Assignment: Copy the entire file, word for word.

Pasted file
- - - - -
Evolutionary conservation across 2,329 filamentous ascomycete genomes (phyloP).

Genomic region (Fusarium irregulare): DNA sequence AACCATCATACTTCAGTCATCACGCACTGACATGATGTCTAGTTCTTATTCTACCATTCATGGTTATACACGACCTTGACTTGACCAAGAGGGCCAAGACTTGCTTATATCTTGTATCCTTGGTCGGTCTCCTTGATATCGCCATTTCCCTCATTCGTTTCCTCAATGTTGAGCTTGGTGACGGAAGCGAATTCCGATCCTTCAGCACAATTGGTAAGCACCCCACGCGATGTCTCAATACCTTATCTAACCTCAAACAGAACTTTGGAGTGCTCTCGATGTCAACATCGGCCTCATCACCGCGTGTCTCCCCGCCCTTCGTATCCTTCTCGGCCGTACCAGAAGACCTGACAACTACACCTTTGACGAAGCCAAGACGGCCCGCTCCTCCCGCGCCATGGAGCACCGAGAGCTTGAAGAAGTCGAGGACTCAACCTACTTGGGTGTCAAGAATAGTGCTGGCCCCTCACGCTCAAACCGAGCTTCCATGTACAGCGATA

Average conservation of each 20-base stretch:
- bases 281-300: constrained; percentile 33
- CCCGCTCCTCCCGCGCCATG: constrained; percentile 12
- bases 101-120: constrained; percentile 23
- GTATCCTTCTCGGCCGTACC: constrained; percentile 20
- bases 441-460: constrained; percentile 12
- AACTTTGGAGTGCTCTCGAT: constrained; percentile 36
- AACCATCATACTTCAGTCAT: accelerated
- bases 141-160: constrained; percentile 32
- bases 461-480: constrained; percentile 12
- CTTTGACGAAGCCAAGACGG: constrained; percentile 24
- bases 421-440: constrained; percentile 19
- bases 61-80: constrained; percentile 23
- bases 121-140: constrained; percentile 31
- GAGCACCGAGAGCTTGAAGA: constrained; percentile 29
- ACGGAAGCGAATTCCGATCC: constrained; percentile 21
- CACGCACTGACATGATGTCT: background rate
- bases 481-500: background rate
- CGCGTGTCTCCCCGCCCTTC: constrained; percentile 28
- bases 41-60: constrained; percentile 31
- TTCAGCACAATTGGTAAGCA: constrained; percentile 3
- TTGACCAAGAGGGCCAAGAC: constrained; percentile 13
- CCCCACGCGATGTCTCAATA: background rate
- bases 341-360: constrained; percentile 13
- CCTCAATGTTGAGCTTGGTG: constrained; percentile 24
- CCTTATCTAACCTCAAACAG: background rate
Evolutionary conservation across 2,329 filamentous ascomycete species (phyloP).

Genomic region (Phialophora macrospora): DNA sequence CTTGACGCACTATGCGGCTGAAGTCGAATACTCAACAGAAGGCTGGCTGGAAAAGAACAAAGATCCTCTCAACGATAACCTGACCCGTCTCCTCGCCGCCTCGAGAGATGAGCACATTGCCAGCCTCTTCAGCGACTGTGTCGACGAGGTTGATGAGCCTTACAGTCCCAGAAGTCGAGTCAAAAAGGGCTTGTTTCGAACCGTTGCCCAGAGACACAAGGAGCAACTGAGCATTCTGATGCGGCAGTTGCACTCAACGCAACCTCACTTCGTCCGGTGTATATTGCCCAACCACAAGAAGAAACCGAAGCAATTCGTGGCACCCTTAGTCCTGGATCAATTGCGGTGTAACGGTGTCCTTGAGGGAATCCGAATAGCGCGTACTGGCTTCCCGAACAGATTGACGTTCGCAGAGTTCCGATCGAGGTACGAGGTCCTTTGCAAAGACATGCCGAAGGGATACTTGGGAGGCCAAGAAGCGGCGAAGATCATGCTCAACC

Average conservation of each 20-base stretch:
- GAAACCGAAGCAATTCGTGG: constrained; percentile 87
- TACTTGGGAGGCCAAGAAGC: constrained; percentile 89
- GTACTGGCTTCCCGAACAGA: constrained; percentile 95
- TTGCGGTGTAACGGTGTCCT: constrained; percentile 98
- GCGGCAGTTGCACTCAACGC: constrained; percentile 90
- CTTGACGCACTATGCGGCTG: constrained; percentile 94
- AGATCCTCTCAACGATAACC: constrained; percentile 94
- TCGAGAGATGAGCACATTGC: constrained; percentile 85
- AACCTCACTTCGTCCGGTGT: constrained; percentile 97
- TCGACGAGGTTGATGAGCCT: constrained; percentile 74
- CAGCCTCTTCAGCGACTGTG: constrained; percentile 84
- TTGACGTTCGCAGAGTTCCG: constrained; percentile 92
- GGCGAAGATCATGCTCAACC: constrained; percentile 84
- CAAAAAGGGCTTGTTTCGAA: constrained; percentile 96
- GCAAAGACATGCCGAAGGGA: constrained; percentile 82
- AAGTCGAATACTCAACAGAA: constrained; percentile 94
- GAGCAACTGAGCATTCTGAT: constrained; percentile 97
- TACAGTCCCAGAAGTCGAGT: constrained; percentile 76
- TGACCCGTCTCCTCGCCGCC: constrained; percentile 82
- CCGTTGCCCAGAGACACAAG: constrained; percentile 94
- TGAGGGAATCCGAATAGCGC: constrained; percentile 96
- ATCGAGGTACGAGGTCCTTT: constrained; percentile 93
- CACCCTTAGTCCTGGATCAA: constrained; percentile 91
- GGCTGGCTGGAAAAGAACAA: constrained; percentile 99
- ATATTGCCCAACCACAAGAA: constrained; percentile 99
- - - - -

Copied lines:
Evolutionary conservation across 2,329 filamentous ascomycete genomes (phyloP).

Genomic region (Fusarium irregulare): DNA sequence AACCATCATACTTCAGTCATCACGCACTGACATGATGTCTAGTTCTTATTCTACCATTCATGGTTATACACGACCTTGACTTGACCAAGAGGGCCAAGACTTGCTTATATCTTGTATCCTTGGTCGGTCTCCTTGATATCGCCATTTCCCTCATTCGTTTCCTCAATGTTGAGCTTGGTGACGGAAGCGAATTCCGATCCTTCAGCACAATTGGTAAGCACCCCACGCGATGTCTCAATACCTTATCTAACCTCAAACAGAACTTTGGAGTGCTCTCGATGTCAACATCGGCCTCATCACCGCGTGTCTCCCCGCCCTTCGTATCCTTCTCGGCCGTACCAGAAGACCTGACAACTACACCTTTGACGAAGCCAAGACGGCCCGCTCCTCCCGCGCCATGGAGCACCGAGAGCTTGAAGAAGTCGAGGACTCAACCTACTTGGGTGTCAAGAATAGTGCTGGCCCCTCACGCTCAAACCGAGCTTCCATGTACAGCGATA

Average conservation of each 20-base stretch:
- bases 281-300: constrained; percentile 33
- CCCGCTCCTCCCGCGCCATG: constrained; percentile 12
- bases 101-120: constrained; percentile 23
- GTATCCTTCTCGGCCGTACC: constrained; percentile 20
- bases 441-460: constrained; percentile 12
- AACTTTGGAGTGCTCTCGAT: constrained; percentile 36
- AACCATCATACTTCAGTCAT: accelerated
- bases 141-160: constrained; percentile 32
- bases 461-480: constrained; percentile 12
- CTTTGACGAAGCCAAGACGG: constrained; percentile 24
- bases 421-440: constrained; percentile 19
- bases 61-80: constrained; percentile 23
- bases 121-140: constrained; percentile 31
- GAGCACCGAGAGCTTGAAGA: constrained; percentile 29
- ACGGAAGCGAATTCCGATCC: constrained; percentile 21
- CACGCACTGACATGATGTCT: background rate
- bases 481-500: background rate
- CGCGTGTCTCCCCGCCCTTC: constrained; percentile 28
- bases 41-60: constrained; percentile 31
- TTCAGCACAATTGGTAAGCA: constrained; percentile 3
- TTGACCAAGAGGGCCAAGAC: constrained; percentile 13
- CCCCACGCGATGTCTCAATA: background rate
- bases 341-360: constrained; percentile 13
- CCTCAATGTTGAGCTTGGTG: constrained; percentile 24
- CCTTATCTAACCTCAAACAG: background rate
Evolutionary conservation across 2,329 filamentous ascomycete species (phyloP).

Genomic region (Phialophora macrospora): DNA sequence CTTGACGCACTATGCGGCTGAAGTCGAATACTCAACAGAAGGCTGGCTGGAAAAGAACAAAGATCCTCTCAACGATAACCTGACCCGTCTCCTCGCCGCCTCGAGAGATGAGCACATTGCCAGCCTCTTCAGCGACTGTGTCGACGAGGTTGATGAGCCTTACAGTCCCAGAAGTCGAGTCAAAAAGGGCTTGTTTCGAACCGTTGCCCAGAGACACAAGGAGCAACTGAGCATTCTGATGCGGCAGTTGCACTCAACGCAACCTCACTTCGTCCGGTGTATATTGCCCAACCACAAGAAGAAACCGAAGCAATTCGTGGCACCCTTAGTCCTGGATCAATTGCGGTGTAACGGTGTCCTTGAGGGAATCCGAATAGCGCGTACTGGCTTCCCGAACAGATTGACGTTCGCAGAGTTCCGATCGAGGTACGAGGTCCTTTGCAAAGACATGCCGAAGGGATACTTGGGAGGCCAAGAAGCGGCGAAGATCATGCTCAACC

Average conservation of each 20-base stretch:
- GAAACCGAAGCAATTCGTGG: constrained; percentile 87
- TACTTGGGAGGCCAAGAAGC: constrained; percentile 89
- GTACTGGCTTCCCGAACAGA: constrained; percentile 95
- TTGCGGTGTAACGGTGTCCT: constrained; percentile 98
- GCGGCAGTTGCACTCAACGC: constrained; percentile 90
- CTTGACGCACTATGCGGCTG: constrained; percentile 94
- AGATCCTCTCAACGATAACC: constrained; percentile 94
- TCGAGAGATGAGCACATTGC: constrained; percentile 85
- AACCTCACTTCGTCCGGTGT: constrained; percentile 97
- TCGACGAGGTTGATGAGCCT: constrained; percentile 74
- CAGCCTCTTCAGCGACTGTG: constrained; percentile 84
- TTGACGTTCGCAGAGTTCCG: constrained; percentile 92
- GGCGAAGATCATGCTCAACC: constrained; percentile 84
- CAAAAAGGGCTTGTTTCGAA: constrained; percentile 96
- GCAAAGACATGCCGAAGGGA: constrained; percentile 82
- AAGTCGAATACTCAACAGAA: constrained; percentile 94
- GAGCAACTGAGCATTCTGAT: constrained; percentile 97
- TACAGTCCCAGAAGTCGAGT: constrained; percentile 76
- TGACCCGTCTCCTCGCCGCC: constrained; percentile 82
- CCGTTGCCCAGAGACACAAG: constrained; percentile 94
- TGAGGGAATCCGAATAGCGC: constrained; percentile 96
- ATCGAGGTACGAGGTCCTTT: constrained; percentile 93
- CACCCTTAGTCCTGGATCAA: constrained; percentile 91
- GGCTGGCTGGAAAAGAACAA: constrained; percentile 99
- ATATTGCCCAACCACAAGAA: constrained; percentile 99